And the group has some major journalistic coups to its credit. Identifying the culprits in the downing of the Malaysian Airlines Flight, MH17, and

tracing chemical attacks to the Assad regime in Syria. A new documentary called “Bellingcat – Truth in a Post-Truth World ” sets the group in the

broader context of the media universe, exploring how the culture of fake news took root and showing us how this group is standing up against it.

Eliot Higgins laid the groundwork for Bellingcat as a stay at home dad in Leicester (ph) in the middle of England. And he became an unlikely

forensic expert during the Syrian civil war. And Christiaan Triebert, he is a Bellingcat alumnus because he has joined the mainstream as he brings

open source investigative journalism of this kind into the hallowed halls of none other than the “New York Times.”

Wondered how long it would take the mainstream to gobble you guys up. But let us talk about what’s — what you have actually done and what you have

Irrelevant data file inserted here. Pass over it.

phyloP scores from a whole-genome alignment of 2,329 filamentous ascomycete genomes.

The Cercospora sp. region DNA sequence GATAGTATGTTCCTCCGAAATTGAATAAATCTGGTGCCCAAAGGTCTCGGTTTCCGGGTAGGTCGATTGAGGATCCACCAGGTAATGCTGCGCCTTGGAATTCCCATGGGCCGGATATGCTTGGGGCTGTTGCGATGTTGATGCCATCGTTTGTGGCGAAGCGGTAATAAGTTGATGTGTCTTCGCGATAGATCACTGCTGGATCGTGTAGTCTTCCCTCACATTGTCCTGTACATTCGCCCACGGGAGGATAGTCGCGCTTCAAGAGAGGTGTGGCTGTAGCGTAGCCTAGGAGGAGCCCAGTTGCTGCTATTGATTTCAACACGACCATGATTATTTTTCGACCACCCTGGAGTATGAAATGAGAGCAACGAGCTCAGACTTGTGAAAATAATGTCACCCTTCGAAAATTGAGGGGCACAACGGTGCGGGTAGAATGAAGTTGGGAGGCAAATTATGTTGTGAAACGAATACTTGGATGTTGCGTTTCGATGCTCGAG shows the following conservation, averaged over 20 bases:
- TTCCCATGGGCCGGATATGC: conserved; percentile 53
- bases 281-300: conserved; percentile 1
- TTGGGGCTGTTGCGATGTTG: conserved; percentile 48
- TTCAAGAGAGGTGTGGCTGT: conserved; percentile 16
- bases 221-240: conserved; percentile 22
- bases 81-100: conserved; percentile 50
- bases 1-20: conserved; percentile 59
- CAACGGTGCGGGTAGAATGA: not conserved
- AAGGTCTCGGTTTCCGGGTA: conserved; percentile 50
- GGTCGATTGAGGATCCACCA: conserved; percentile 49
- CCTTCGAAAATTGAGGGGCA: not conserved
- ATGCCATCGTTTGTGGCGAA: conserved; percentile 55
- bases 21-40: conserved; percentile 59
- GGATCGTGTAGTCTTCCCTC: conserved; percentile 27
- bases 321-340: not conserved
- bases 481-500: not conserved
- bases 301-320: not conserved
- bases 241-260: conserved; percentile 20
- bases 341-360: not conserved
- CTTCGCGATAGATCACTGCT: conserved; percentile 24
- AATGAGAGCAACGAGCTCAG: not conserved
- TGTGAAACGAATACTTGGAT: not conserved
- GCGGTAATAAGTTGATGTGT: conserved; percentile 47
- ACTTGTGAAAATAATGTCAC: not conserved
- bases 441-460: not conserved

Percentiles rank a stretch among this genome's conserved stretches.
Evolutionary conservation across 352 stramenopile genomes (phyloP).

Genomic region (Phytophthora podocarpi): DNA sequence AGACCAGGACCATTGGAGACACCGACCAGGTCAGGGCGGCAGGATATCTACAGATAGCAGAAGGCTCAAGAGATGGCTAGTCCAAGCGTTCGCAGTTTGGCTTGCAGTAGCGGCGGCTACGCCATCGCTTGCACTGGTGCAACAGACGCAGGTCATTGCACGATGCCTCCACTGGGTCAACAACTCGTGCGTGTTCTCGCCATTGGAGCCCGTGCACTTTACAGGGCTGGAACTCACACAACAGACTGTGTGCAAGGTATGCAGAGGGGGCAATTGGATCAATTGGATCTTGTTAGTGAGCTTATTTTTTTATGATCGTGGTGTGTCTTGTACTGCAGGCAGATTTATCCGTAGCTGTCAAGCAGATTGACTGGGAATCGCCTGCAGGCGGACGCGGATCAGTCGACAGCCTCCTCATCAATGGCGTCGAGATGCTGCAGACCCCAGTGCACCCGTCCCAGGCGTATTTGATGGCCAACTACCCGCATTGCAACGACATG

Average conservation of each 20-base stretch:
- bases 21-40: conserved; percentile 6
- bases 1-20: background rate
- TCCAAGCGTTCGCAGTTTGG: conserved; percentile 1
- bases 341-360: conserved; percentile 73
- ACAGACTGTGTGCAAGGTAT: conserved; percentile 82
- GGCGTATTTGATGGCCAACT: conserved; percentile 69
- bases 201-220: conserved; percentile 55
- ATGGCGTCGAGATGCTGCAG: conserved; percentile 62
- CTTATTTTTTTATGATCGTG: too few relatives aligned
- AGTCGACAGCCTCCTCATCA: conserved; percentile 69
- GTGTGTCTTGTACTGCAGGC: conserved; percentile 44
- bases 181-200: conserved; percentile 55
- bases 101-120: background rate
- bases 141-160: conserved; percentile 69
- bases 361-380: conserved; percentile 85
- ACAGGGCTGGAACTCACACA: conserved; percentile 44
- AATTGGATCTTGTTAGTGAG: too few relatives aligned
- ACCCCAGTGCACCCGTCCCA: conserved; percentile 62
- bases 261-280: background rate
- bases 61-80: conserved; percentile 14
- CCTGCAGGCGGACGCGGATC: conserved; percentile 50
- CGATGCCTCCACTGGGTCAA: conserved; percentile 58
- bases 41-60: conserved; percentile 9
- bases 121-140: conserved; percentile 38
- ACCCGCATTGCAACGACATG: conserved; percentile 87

So, Eliot Higgins, welcome back. The first time we talked, you had a different name, it was called Brown Moses?


AMANPOUR: And you were really on the cutting edge of helping us figure out who was responsible for what during the Syria war and the height of the

Syria chemical attacks and all the rest of it, and you brought us stuff that journalists actually didn’t. In those intervening years, just

describe for us how you collected your collective, how you have done these things that have frankly outpaced many journalists.

HIGGINS: So, back in 2014, I launched a new website called Bellingcat and we launched it on July 14, 2014. Just three days later, MH17 was shot down

in Eastern Ukraine and acted as a massive catalyst both for my own work, open-source investigation in general, and the adoption of open-source

investigation as a field by many different kinds of organizations.

AMANPOUR: You know, we’ve got some pictures here and we’re going to go through it. But I want to first ask you both, just explain what that

means, open source. You know, what is it? What do you actually do? Because you don’t have the resources of a CNN or big, big organization.

HIGGINS: So, thanks to the growth of social media, tools online like Google Search to Google Earth street view, we have a massive amount of

information available online. By carefully examining that, we can cross reference it, verify it and establish information that would previously be